Using Wearable Devices to Protect Workers in Extreme Environments

Using Wearable Devices to Protect Workers in Extreme Environments

The research project will identify potentially problematic conditions by collecting data from various sensors that continuously monitor the worker’s skin body temperature, heart rate, galvanic skin response and level of activity, correlated with sensor data for ambient temperature and humidity.

Wearable devices, using IBM  Watson Internet of Things (IoT) technology, are being used to help protect workers in extreme environments. The IBM Employee Wellness and Safety Solution, a research project that analyzes data collected from sensors in workers’ wearables, will provide data to  North Star BlueScope Steel, a steel producer for global building and construction industries.

The research project will identify potentially problematic conditions by collecting data from various sensors that continuously monitor the worker’s skin body temperature, heart rate, galvanic skin response and level of activity, correlated with sensor data for ambient temperature and humidity.

The solution then alerts North Star management so they can provide personalized safety guidelines to each individual employee. The same technology can be used to collect data on excessive exposure to different temperatures, radiation levels, noise or toxic gases, using sensor tags for temperature, humidity, noise, or light measurements. Gases can be detected using personal sensors enabled via Wifi or Bluetooth low energy sensors.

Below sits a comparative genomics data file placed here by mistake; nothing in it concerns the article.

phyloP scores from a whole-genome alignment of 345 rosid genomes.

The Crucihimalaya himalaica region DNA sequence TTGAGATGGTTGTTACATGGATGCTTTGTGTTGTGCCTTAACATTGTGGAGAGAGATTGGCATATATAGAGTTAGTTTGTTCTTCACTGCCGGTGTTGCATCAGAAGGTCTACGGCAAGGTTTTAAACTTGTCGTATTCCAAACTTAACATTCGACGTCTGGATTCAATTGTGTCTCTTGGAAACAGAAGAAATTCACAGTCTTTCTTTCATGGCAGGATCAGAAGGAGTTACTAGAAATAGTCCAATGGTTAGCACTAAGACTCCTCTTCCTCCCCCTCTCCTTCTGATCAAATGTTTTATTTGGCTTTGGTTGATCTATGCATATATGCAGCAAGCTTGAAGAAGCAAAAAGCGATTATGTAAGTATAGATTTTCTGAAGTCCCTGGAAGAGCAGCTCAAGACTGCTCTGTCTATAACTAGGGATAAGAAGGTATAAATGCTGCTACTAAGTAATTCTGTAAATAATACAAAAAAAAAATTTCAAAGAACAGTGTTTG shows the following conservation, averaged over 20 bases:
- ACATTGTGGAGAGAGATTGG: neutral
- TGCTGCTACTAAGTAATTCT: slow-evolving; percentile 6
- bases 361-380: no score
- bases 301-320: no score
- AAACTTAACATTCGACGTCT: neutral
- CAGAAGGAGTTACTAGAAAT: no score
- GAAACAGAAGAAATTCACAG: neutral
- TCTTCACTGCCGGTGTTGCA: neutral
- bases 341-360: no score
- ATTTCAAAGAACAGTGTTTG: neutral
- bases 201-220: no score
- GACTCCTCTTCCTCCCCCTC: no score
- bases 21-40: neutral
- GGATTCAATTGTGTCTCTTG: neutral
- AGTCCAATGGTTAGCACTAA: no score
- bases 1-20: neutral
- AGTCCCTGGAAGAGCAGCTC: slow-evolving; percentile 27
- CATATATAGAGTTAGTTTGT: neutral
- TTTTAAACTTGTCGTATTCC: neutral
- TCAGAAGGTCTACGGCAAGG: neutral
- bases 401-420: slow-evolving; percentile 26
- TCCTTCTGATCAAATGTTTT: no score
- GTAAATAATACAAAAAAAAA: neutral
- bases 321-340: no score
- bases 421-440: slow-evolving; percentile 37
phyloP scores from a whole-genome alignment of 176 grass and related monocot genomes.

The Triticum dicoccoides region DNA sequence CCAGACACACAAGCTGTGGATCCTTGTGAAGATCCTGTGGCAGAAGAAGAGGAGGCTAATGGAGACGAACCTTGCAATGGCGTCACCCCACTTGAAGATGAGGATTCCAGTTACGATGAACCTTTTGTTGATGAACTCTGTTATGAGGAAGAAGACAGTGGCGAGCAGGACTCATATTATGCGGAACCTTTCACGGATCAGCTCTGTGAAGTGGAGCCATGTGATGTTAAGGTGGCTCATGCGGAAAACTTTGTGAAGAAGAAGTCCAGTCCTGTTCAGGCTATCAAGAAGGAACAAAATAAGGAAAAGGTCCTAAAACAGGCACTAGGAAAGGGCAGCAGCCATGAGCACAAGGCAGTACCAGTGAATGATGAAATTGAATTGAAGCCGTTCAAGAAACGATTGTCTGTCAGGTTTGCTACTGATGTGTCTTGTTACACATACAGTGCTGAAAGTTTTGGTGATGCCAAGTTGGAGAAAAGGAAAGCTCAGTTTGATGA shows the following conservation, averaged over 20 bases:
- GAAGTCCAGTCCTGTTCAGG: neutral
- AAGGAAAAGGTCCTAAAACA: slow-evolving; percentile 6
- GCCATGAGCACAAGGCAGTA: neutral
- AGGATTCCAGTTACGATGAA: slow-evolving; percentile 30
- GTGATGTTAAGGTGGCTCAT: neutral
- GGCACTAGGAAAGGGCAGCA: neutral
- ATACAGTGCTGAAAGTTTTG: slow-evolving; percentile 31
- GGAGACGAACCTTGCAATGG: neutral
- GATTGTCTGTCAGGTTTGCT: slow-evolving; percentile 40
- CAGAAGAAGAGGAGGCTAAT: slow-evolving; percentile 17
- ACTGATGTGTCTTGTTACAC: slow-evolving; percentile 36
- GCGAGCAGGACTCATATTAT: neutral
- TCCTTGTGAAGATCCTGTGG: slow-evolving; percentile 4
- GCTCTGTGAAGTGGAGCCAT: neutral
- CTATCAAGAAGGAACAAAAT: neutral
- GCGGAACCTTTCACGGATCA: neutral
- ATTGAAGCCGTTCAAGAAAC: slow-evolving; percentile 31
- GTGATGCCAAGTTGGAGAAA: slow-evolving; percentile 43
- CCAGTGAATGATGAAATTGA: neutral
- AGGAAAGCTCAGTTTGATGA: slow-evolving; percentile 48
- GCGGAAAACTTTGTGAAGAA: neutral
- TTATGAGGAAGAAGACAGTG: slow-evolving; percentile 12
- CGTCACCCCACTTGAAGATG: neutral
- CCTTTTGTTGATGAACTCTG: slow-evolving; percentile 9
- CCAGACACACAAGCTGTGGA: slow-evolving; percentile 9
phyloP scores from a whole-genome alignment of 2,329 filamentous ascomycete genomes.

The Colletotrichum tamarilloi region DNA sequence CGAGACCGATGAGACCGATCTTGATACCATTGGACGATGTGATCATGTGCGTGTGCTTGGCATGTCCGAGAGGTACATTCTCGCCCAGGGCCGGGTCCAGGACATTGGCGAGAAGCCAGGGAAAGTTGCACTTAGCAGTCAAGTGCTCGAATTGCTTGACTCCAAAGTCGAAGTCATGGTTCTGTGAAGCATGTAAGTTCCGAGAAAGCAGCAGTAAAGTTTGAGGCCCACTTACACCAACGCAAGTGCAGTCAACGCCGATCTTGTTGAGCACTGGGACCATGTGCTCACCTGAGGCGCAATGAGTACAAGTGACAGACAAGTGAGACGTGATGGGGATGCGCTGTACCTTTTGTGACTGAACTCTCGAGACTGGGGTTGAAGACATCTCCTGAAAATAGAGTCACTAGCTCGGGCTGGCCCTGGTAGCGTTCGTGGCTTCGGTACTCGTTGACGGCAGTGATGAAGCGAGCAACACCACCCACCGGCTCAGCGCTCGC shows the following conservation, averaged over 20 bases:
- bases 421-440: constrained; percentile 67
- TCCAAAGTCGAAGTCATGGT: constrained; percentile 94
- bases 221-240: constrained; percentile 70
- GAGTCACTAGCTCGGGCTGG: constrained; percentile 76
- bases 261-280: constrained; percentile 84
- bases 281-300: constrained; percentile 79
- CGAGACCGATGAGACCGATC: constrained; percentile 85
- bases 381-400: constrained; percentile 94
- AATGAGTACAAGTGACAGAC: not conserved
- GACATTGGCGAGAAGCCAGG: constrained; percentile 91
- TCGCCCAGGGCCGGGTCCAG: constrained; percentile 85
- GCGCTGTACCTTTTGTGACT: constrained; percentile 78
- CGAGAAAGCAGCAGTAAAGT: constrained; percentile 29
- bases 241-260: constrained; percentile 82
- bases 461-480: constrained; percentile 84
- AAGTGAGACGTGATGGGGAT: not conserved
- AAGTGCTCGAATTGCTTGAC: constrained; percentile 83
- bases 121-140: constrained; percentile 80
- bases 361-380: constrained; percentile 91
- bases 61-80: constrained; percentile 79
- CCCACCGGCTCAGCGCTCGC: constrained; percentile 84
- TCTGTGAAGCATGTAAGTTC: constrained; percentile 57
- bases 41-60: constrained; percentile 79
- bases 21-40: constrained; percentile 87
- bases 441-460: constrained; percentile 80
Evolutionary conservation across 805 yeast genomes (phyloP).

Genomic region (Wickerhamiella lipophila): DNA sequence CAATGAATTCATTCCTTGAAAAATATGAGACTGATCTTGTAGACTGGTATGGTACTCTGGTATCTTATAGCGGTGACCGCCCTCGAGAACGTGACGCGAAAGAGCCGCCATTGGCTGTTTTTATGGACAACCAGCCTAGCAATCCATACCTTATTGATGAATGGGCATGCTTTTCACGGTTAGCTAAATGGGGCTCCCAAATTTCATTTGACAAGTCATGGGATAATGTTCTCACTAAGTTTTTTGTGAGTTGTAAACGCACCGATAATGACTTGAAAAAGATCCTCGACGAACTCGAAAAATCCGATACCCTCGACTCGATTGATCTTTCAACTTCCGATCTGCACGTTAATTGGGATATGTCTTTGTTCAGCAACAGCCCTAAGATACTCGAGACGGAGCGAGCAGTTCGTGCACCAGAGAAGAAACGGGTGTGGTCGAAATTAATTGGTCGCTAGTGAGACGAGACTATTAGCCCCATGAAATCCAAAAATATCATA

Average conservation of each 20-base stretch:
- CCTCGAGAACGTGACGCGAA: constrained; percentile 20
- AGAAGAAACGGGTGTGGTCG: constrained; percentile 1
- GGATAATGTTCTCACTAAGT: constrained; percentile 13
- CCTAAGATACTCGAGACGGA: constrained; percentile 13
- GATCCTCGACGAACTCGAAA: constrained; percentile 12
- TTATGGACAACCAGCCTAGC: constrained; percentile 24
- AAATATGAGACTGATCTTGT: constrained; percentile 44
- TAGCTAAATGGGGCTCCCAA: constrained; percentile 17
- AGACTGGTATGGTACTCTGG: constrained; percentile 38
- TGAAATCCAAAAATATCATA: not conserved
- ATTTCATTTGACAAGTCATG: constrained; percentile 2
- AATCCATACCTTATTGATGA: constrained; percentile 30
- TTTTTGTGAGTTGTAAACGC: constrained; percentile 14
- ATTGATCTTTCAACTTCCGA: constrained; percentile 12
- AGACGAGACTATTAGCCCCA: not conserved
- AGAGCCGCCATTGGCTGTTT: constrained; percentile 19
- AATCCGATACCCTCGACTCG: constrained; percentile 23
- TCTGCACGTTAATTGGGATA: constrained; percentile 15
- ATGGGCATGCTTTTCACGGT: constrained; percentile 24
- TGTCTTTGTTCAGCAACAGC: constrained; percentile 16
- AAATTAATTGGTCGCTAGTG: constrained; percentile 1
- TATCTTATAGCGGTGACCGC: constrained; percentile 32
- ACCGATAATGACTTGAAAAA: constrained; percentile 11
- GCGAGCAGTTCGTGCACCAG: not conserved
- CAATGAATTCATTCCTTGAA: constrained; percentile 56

Wearable sensors such as fitness bracelets are already available, but the cognitive solution conceived by IBM researchers in Haifa, Israel, offers a platform that is customizable and extends the power of cognitive computing to a group of many sensors, not just one.  The ability to integrate data from multiple sensors means that the solution can do much more sophisticated analyses to help organizations identify problematic situations. For example, an organization could receive data on a combination of skin temperature, raised heart rate, and no movement for several minutes, which could indicate potentially fatal heat stress, while any of these signals on its own might not seem serious.

“The solution has provided a proof of concept showcasing how data can flow from the user to the IBM Watson IoT Platform and back to a supervisor for intervention,” said Malcolm Edge, I.T. director, North Star BlueScope Steel. “This solution, once fully developed, will provide a solid foundation for increasing worker safety by providing real-time monitoring of the environment around the worker.”

Employees working in extreme environments face a daily risk from conditions that include everything from high heat and toxic gas to open flames and heavy-machinery accidents. Overexertion and falls account for more than $25 billion in U.S. workers’ compensation costs a year, according to the Liberty Mutual Research Institute 2014 Workplace Safety Index, yet there is currently no practical way to verify that mandatory safety controls and personal protective equipment are being used in hazardous environments. In fact,  nearly 3 million nonfatal occupational injuries were recorded in 2014.

“Many of these injuries can be prevented, whether by ensuring that protective equipment is used correctly, or that time or location limitations for hazardous situations are monitored,” explained Gabi Zodik, director, IoT and Mobile Platforms, IBM Research. “Our vision for smart worker safety involves integrating and presenting contextual information to management from a wide variety of sensors. It’s a method that is non-intrusive, is hands-free, always-on, environment-aware, and offers the direct delivery of critical information to those who need it, when they need it.”

Hide comments

Comments

  • Allowed HTML tags: <em> <strong> <blockquote> <br> <p>

Plain text

  • No HTML tags allowed.
  • Web page addresses and e-mail addresses turn into links automatically.
  • Lines and paragraphs break automatically.
Publish